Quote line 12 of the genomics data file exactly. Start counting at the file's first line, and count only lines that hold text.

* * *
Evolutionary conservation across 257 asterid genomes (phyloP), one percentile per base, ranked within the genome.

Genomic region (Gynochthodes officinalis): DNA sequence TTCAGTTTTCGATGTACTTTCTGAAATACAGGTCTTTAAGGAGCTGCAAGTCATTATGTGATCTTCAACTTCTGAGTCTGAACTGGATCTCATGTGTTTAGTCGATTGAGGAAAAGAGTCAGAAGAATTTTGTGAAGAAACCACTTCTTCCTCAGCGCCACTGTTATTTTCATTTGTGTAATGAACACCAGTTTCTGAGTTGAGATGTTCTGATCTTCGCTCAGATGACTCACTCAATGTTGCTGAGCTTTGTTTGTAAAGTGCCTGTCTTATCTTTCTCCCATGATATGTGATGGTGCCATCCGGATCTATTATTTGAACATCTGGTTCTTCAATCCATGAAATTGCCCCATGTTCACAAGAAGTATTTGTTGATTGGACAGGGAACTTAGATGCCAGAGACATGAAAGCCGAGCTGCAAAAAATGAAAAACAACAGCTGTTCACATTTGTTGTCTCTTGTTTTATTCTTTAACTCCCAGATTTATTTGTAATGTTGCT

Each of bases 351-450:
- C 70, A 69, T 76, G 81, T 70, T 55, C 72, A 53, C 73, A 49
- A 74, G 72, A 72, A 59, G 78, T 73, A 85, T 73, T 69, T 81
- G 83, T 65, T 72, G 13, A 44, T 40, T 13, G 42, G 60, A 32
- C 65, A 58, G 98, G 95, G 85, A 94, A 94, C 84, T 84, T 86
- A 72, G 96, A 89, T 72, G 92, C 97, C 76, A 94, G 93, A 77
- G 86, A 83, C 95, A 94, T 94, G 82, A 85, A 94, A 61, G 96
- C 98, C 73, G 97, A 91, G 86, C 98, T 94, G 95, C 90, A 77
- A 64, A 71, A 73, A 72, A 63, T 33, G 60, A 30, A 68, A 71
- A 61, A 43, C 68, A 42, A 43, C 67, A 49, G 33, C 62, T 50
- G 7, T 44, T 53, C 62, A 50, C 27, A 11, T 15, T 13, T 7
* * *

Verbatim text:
- A 61, A 43, C 68, A 42, A 43, C 67, A 49, G 33, C 62, T 50